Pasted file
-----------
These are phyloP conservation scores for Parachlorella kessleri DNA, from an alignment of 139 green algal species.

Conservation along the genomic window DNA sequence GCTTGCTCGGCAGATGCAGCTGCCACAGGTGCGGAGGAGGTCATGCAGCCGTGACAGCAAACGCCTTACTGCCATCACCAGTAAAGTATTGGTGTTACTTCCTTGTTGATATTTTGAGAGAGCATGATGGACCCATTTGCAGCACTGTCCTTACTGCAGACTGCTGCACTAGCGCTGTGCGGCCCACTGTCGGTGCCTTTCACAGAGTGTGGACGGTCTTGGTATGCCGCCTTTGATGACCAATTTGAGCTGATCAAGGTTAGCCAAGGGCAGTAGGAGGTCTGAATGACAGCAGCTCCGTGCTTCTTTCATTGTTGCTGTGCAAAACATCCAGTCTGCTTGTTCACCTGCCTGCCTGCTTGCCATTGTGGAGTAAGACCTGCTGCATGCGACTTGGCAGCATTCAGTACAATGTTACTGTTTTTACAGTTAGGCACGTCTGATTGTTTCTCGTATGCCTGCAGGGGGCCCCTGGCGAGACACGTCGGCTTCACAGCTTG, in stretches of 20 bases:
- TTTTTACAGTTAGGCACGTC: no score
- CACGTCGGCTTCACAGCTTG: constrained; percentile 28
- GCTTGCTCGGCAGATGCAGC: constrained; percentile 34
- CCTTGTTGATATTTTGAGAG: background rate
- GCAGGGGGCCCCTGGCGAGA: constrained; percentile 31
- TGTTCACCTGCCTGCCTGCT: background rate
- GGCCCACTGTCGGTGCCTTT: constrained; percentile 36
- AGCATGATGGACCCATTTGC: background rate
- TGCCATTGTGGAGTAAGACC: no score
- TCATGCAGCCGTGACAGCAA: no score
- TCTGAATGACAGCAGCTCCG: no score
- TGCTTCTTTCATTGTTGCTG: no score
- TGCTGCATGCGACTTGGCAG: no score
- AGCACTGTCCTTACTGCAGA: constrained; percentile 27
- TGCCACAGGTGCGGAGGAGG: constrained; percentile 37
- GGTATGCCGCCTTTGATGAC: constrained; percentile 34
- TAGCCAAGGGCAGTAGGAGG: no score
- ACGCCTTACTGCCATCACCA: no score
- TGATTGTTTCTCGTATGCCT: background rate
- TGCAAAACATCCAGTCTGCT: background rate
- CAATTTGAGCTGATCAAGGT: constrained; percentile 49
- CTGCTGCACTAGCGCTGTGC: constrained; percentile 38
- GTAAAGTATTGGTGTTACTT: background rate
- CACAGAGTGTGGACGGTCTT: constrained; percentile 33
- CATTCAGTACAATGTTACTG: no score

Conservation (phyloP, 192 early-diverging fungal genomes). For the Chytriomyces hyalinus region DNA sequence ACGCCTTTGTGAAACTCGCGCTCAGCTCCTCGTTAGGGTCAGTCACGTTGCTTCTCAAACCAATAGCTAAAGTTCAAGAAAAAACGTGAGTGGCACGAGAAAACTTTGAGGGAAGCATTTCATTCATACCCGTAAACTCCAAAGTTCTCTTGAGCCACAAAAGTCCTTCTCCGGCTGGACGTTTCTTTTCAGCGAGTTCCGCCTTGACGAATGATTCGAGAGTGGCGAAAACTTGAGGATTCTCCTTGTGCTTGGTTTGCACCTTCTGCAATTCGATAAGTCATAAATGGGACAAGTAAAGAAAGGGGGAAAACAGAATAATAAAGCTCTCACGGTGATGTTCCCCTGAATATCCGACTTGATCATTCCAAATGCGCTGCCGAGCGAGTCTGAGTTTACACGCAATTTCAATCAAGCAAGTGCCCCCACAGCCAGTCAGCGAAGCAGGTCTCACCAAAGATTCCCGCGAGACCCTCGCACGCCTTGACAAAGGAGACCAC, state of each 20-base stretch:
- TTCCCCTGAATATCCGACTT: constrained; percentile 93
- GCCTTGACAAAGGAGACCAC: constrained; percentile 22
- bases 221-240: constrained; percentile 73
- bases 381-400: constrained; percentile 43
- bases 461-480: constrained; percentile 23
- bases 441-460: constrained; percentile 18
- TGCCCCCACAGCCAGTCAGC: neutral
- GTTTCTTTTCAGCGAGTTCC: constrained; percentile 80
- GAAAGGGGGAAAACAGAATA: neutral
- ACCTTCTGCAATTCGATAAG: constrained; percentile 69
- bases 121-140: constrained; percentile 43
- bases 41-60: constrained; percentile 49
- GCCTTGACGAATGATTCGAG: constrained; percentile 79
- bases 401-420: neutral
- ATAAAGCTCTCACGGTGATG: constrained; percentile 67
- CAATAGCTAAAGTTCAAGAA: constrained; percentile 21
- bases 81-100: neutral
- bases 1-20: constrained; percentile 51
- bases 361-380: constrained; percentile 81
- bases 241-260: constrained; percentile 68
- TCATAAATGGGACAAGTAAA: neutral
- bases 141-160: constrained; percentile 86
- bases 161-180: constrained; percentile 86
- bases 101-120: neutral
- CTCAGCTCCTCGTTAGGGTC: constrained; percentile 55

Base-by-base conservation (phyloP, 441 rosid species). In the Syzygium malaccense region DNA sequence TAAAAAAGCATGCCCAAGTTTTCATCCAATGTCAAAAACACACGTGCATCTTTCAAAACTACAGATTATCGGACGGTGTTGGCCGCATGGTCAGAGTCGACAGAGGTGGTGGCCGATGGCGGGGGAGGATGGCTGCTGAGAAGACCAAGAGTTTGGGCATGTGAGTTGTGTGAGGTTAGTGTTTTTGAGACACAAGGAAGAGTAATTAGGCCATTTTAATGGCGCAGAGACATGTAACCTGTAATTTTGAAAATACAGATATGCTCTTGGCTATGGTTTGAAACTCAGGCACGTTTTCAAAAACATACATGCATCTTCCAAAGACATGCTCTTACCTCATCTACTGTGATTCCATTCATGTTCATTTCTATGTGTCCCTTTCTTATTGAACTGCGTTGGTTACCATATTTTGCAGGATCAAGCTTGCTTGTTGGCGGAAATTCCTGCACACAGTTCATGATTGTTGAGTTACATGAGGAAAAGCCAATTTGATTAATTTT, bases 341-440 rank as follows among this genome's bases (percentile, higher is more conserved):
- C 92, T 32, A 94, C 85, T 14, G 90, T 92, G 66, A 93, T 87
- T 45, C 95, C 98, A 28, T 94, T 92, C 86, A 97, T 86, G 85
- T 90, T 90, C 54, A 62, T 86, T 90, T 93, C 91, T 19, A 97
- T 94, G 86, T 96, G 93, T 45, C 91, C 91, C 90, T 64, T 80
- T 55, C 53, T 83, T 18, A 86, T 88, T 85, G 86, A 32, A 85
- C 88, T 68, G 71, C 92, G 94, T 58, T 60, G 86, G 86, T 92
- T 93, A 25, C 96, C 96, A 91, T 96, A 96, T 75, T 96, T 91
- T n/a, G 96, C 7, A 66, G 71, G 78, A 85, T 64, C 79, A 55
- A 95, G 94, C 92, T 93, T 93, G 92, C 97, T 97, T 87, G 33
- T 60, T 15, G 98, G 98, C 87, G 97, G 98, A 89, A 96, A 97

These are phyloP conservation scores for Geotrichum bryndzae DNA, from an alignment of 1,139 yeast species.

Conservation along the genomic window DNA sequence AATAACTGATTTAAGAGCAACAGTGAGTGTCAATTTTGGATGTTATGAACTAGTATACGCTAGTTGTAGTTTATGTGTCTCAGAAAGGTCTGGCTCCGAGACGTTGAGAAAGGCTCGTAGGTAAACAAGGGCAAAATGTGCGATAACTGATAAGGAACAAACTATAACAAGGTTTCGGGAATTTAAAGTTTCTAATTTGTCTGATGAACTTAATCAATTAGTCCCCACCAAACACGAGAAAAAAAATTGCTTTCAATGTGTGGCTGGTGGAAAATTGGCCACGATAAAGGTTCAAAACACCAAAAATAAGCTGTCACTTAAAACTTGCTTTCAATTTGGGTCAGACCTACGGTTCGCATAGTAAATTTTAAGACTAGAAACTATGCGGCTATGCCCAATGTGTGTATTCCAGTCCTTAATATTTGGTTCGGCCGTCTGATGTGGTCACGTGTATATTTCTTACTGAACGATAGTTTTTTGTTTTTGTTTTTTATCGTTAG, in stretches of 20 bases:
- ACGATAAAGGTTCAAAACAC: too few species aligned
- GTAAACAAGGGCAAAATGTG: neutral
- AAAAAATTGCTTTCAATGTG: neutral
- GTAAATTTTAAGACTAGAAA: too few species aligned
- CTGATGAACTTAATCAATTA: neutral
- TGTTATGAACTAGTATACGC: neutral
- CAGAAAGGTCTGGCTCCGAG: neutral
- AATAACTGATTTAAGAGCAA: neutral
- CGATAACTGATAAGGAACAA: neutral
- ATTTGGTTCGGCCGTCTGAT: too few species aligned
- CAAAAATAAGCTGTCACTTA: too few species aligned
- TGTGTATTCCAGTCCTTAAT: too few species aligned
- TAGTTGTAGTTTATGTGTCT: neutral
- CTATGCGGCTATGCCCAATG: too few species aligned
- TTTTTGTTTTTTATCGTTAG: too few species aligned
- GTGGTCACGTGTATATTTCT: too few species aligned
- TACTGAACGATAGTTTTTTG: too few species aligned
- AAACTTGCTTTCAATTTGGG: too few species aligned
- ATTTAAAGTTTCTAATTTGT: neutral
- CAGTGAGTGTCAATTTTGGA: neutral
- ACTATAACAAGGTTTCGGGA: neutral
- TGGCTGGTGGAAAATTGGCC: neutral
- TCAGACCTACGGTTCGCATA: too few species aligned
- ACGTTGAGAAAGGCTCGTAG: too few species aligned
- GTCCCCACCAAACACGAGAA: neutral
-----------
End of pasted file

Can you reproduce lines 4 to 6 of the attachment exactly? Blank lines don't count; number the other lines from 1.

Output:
- CACGTCGGCTTCACAGCTTG: constrained; percentile 28
- GCTTGCTCGGCAGATGCAGC: constrained; percentile 34
- CCTTGTTGATATTTTGAGAG: background rate